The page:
Also that I was at home in a way I had never been among the literary writers. The F&SF writers are kinder and much more about supporting each other, about recognizing how people have helped them and paying it forward. That’s been an ethic that I embraced wholeheartedly.
CS: Describe a typical Cat Rambo story. Or is there such a thing as a typical Cat Rambo story?
CR: Man, I have had people say to me after they’ve heard a piece, “That’s such a Cat Rambo story,” and I am always mystified. I try to deliver something unexpected, and I try to do it with beautiful language that is clear. That’s the target, at least.
CS: Tell us about your time at Fantasy Magazine, good and bad.
CR: I really enjoyed working with Fantasy Magazine for a number of years. It was a great chance to get to see what the editorial side of things looks like, and I always urge my students to do a stint reading slush if they can.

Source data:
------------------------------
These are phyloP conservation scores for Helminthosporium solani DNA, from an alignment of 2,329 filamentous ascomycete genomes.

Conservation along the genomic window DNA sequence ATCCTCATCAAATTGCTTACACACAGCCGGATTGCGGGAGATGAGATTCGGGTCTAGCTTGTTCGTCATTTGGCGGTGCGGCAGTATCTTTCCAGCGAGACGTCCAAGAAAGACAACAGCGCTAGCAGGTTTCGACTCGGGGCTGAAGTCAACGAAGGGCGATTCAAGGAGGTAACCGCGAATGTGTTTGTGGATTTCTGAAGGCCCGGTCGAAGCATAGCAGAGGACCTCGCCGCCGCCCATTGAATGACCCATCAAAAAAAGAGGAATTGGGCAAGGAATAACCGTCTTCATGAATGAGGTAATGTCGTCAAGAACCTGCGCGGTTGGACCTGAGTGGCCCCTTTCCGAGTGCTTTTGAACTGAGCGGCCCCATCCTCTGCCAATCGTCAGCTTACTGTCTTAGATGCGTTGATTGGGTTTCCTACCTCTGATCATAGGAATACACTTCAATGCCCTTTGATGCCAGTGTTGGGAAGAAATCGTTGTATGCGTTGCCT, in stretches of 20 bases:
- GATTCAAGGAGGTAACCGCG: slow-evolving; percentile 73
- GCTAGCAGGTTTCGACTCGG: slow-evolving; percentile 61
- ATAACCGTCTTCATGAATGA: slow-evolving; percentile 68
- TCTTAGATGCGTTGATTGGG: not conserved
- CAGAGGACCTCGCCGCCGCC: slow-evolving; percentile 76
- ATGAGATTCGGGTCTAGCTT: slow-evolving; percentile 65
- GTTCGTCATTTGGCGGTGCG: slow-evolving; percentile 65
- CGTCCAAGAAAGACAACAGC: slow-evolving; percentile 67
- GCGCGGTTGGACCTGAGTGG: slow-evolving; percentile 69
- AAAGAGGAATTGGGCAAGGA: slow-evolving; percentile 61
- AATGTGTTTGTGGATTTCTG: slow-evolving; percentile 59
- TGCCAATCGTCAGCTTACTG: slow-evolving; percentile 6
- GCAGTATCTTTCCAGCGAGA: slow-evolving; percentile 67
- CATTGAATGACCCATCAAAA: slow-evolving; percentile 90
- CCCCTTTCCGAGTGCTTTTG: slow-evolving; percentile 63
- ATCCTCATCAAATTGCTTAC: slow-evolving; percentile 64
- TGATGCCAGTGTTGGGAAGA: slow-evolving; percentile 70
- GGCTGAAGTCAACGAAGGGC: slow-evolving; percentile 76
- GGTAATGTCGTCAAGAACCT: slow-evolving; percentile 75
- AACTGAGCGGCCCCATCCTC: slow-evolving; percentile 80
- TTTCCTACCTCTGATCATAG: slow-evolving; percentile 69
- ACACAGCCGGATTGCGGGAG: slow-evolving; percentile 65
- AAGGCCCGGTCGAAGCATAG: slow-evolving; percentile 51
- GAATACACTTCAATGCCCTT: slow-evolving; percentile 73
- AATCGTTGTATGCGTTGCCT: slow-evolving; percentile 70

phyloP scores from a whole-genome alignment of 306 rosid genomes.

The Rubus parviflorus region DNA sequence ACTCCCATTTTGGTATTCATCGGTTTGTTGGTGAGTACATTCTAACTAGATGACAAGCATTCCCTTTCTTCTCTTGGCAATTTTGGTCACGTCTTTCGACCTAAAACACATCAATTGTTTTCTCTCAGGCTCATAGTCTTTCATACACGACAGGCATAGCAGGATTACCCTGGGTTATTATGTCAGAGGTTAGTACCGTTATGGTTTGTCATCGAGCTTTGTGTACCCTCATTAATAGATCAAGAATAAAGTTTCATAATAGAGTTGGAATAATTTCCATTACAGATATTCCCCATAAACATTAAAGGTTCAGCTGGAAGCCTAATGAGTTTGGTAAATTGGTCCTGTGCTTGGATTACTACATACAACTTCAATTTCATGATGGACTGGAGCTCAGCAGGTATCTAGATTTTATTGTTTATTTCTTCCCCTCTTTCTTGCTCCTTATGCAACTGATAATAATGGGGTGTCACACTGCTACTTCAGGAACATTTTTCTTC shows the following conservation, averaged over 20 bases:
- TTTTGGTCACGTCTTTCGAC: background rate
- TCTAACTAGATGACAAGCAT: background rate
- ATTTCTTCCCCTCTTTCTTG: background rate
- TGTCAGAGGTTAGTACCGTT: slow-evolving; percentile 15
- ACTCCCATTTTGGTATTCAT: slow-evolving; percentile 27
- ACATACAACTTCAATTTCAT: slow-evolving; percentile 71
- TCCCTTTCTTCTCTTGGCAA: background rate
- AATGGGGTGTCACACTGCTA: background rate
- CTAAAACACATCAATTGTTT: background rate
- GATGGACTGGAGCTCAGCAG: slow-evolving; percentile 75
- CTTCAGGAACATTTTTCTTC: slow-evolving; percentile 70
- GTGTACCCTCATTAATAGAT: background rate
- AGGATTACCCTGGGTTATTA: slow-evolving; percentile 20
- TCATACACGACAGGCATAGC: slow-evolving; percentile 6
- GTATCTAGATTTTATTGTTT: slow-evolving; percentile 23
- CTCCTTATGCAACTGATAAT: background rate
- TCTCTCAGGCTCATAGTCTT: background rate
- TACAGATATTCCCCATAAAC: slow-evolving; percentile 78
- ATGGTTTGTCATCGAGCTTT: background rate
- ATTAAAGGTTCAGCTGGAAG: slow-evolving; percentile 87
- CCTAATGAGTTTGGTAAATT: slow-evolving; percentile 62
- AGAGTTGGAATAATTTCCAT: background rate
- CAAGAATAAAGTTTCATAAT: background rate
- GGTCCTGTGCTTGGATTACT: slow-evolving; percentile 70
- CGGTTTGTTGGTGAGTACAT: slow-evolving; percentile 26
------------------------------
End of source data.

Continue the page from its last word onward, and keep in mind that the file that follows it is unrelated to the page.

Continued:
It was always such a joy to find something good in the slush. I have a whole bunch of authors whose work I always look for because I was one of the first editors to publish them, like Genevieve Valentine and Lavie Tidhar. And it was fun to go after some stories as well, and be reading overall in the field, thinking, “I’m going to drop this author a line and see if they won’t send me something.”
I got to work with so many wonderful writers. It was pretty early on after I’d done Clarion West, and it was a great introduction to the field. I will always be grateful to Sean Wallace for giving me the chance to do it for a while, and I learned so much from doing it.
If there’s one story I really am proud of publishing, it’s “Superhero Girl,” by Jessica Lee, which actually had been rejected already by one of the slush readers. I had opened it because of the title and once I read it, I immediately mailed her and said, “Well, actually, hold on…”